You'll automatically receive a Western Australian (WA) Coal Division Defined Benefit account if you’re employed in the WA coal mining industry and are likely to remain employed as a mine worker for at least six months. Along with your defined benefit, you might also receive an accumulation account.
If your work is temporary or casual, you'll only receive an accumulation account and this information won't apply to you. If you want to know more about your accumulation account, read our Super Product Disclosure Statement. Defined benefit accounts have different rules. For instance, they don't allow for extra contributions or let you choose different investment options.
If you have any questions about how your WA Coal Division Defined Benefit account works, read the WA Coal Division Product Disclosure Statement (PDS) and the Insurance Guide, or call us on 13 64 63.
Having a defined benefit account means the retirement income you receive from your defined benefit isn’t determined by investment returns. Instead, it's worked out using the following formula*:
Your retirement benefit = membership multiple x benchmark amount.
The benchmark amount is indexed each year with increases in Average Weekly Ordinary Time Earnings. This means your super is largely protected against the effects of inflation. If you want to know the current benchmark amount, read the Mine Super WA Coal Division PDS.
Your membership multiple is each year you worked for your employer before turning age 65 multiplied by 12%.
Your retirement savings increase as your length of membership and the benchmark amount increase. If you worked part-time in a year, your multiple will be pro-rated. For example, if you worked half of full-time hours for one year, it will be 0.5.
Once you reach age 65 your membership multiple stops increasing and any further contributions are paid into an accumulation account. When you retire, you'll be entitled to a retirement benefit calculated using your membership multiple at age 65, times the benchmark amount at the date of retirement. If you have an accumulation account, this will also be included in your retirement benefit.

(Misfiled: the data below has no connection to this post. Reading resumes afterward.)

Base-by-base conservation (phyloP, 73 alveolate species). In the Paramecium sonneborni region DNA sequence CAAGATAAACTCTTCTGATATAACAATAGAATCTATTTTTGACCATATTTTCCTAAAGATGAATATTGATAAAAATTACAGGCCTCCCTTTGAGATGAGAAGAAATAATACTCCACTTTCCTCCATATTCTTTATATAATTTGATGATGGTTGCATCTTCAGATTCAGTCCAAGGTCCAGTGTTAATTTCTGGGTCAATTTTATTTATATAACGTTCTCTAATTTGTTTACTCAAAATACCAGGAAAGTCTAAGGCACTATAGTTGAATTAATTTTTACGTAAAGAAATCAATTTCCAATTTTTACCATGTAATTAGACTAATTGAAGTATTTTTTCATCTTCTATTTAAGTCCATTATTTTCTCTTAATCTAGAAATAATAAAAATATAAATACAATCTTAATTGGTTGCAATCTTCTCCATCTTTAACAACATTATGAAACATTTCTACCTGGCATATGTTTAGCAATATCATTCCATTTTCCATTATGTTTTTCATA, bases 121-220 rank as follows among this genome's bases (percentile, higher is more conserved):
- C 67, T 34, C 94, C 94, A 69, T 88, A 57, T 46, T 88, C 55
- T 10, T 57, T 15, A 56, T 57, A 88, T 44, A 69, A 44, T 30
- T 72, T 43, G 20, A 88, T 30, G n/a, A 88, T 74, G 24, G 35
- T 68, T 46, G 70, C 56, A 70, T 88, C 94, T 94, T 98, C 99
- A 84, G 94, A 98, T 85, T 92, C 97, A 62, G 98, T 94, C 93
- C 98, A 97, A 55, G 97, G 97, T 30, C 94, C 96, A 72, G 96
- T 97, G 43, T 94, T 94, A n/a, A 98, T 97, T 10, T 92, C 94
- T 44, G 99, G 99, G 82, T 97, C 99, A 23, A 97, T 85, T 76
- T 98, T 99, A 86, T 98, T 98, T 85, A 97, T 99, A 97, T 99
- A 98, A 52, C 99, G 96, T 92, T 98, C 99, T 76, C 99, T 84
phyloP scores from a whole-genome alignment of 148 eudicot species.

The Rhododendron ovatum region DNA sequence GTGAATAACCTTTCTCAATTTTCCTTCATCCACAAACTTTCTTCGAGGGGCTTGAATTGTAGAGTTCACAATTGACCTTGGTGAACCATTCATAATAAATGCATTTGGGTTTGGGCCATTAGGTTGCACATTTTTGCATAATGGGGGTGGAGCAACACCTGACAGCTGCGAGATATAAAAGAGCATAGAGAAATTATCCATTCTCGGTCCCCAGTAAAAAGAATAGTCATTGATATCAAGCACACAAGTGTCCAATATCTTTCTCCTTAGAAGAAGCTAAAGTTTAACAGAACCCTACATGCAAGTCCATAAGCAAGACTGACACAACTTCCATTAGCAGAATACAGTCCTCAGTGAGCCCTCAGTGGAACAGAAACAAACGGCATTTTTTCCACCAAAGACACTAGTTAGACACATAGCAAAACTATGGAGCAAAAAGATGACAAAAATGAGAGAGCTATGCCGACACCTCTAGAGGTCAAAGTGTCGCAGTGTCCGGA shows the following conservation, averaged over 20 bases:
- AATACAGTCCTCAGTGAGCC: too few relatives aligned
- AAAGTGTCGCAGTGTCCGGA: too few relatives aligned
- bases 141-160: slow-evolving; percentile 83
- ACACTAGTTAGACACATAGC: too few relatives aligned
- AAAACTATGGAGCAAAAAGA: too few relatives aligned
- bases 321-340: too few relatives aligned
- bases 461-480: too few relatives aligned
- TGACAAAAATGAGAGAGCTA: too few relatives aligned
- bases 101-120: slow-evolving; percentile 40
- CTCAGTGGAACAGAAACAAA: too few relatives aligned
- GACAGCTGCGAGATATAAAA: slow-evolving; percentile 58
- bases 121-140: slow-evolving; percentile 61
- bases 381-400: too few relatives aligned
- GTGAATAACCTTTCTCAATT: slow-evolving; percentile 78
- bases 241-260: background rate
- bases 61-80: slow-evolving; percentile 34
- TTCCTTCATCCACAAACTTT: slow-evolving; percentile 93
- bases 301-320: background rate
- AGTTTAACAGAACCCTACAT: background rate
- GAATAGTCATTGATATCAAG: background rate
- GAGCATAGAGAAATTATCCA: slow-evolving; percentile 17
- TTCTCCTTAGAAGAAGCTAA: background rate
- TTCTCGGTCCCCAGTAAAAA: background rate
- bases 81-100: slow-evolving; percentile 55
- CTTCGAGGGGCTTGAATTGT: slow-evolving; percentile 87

Your employer contributes between 7% and 10% of the benchmark amount to your defined benefit account. Currently your employer is contributing 7% of the benchmark amount.
By law, employers must make Super Guarantee contributions of 11% of your salary to your super account. If the defined benefit contribution is less than the Super Guarantee, your employer will pay the difference into an accumulation account with Mine Super or another super fund you choose that's listed in your Award.
You have to pay 3% of the benchmark amount until you turn 65. This contribution is automatically paid from your salary.
The cost of your defined benefit account is built into your employer’s contribution rate and is not charged to you.
John has 20 years of defined benefit membership when he retires at age 60. If the benchmark amount when John retires is $50,000*, his retirement benefit will be:
Membership multiple = 12% x 20 years = 2.4
Benchmark amount = $50,000
Retirement benefit = 2.4 x $50,000 = $120,000
*This amount is an example used for illustrative purposes. The current benchmark amount can be found in the WA Coal Division PDS.
If you have an active WA Coal Division Defined Benefit, you’re eligible for a benefit if you die or become disabled while you’re working for your employer.
This benefit is calculated as a retirement benefit at the age of 60, using the benchmark amount that applies at the date of death or disablement.